A Wrinkle in Time: Working in Abundance

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I sometimes think that if I work more, I’ll get more done.

Makes sense, right?

But there’s some sort of universal law that accounts for bends and folds in the fabric of time that defies my logic.

The thing is, when all I do is work, the outcome is stress, which limits my ability to get the work done.

When I stop to make a nurturing meal, the fuel my body and brain gets makes my work better.

When I interrupt my day for yoga, the physical and mental stretch I get makes my work more limber.

When I hang out with a friend, the charge I get powers my work later on.

When I set aside time for my partner, I get a partner in return and remember that I don’t have to do it all by myself.

When I chill out and watch Hulu, my brain gets creative rest so it can do more later.

When I read a book, I stock the well with images and words and get to see the world through someone else’s eyes.

When I don’t do these things, when I’m “too busy” for my health, I create more time to work, but I deny the conditions that help me work at my best.

It’s working in deprivation.

Do I want to work in deprivation, or do I want to work in abundance?

Well, heck. I’ll take abundance!

How do you set yourself up to work in deprivation? What simple changes could you make to work in abundance?

Gathering light,

8 thoughts on “A Wrinkle in Time: Working in Abundance

  1. I’ve fallen into an effective rhythm where I keep to “normal” business hours, working 9am to 5pm, and then heading home to spend the night with hubby, our kitty, making a healthy dinner and doing things I love – making things that I don’t want to sell but keep, things for our home. This works well, because it means I re-energize every night for the following day of work. So I think I manage my time quite well, keeping my working hours identical to those of my husband who works full time. The disadvantage of this is that I’m sometimes not at the studio when I feel really inspired outside of ‘studio hours’. Then I need to settle with creating with my limited materials at home, or draw planning sketches or make notes to revisit the idea when I’m at the studio.

    The way that I DO set myself up for working in deprivation is that I say “yes” to too many projects and commitments, and then the studio time I have is spent doing work for clients and other people. This means that I end up neglecting my own work – new series of works for exhibitions and/or my next performance art piece for an arts festival. And this makes me feel unfulfilled and frustrated. I really struggle to say “no”, but need to learn how to prioritize and not commit to things that does not contribute to my vision as an artist. There is simply not enough time to please everyone!

  2. Laura, Yes. I was talking with a friend about this this weekend. We all need creative fuel: breaks, outlets, healthy food, exercise, fun, friends. I particularly have found that I need walks, quiet, short vacations, time to explore and down time with my husband to fuel up.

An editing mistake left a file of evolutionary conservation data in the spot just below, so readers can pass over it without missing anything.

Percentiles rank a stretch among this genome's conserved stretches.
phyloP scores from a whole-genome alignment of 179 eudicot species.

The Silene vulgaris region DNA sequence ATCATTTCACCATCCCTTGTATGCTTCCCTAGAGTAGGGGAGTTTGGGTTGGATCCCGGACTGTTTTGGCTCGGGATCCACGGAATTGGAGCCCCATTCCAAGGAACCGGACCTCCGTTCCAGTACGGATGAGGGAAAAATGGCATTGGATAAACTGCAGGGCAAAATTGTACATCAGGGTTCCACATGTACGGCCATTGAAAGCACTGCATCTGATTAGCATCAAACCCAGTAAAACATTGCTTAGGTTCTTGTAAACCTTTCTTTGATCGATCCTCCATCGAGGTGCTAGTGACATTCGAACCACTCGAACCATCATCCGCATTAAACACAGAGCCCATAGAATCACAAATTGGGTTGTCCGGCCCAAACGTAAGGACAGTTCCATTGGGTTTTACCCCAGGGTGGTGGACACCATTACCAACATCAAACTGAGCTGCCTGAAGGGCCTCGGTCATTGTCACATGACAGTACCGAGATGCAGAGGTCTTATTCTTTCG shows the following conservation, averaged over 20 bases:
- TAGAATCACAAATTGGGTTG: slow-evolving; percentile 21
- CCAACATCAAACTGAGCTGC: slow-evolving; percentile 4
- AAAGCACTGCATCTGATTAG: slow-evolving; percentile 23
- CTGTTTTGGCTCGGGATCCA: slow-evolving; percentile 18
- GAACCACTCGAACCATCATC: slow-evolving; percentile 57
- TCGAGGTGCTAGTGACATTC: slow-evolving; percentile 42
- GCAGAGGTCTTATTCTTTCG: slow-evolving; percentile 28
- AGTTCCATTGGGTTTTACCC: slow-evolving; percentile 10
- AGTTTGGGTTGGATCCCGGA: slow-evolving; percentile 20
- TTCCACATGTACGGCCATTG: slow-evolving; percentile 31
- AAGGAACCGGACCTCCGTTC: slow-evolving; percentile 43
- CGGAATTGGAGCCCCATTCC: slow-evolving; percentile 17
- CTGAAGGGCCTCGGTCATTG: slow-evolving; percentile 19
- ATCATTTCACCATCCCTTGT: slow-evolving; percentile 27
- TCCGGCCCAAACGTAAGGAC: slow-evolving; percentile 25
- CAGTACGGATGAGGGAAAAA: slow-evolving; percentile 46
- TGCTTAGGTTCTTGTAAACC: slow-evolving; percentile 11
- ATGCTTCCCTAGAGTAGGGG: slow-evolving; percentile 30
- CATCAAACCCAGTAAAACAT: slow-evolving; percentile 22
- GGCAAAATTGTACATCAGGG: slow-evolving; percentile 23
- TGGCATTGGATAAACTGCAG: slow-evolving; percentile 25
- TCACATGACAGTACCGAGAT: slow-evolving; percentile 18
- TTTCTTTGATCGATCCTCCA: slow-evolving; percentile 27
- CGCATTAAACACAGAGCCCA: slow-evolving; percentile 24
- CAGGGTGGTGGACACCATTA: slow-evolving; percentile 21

I think I’m often deprived when I say yes to too many things and refuse to say no to things I may have already said yes to. I have a tendency to say yes and then get overwhelmed but then think I will disappoint if I don’t stick to my commitments. But sometimes I just have to back out and deal with others being frustrated with me and then learn from that to say no more easily next time.

  3. I so agree. I have put a kabosh on working late into the night for just this reason. If I am tired I am slower, make more mistakes and generally do bad work. so the time saved by skipping sleep is wasted and I feel awful on top of it.
    Thanks for the reminder as we head into the season of overwork!

  4. When I need time to relax, I stop what I’m doing and just sit down. Whether it’s at the kitchen table or on the couch. I take to time to let all my stress go and just breathe. Breathing deeply really works.

    1. I very much agree with Wendelyn, that just sitting down or lying down for 5-10 minutes can really help. It brings your stress hormones down. This summer, I burnt out from overworking, and it led to adrenal fatigue.
      The recovery was miserable, but it taught me that I never want to go through that again (worst summer ever). So now I’m very careful with not over-burdening myself. However, it is still really difficult, since I love seeing my goals/lists completed. I feel like I have 2 women in my head constantly arguing.

  5. LOVE this perspective. It reminds me of the winter coat story. I’m going to write it down and put it up where I can see it regularly!

    I’d say one way to work in deprivation is to feel guilty for taking the time to do the things that feel good when you ‘should’ be working. That’s why I like the way you reframed each thing in an abundance mindset.

  6. I used to think if I wasn’t working or studying all day everyday then I wasn’t being productive. I’ve only recently learnt the importance of balance, and by doing other things and having hobbies it improves my productivity.
    I have discovered the importance almost to get more done do more, but ‘doing’ things can also be exercise, breaks and relaxing moments.

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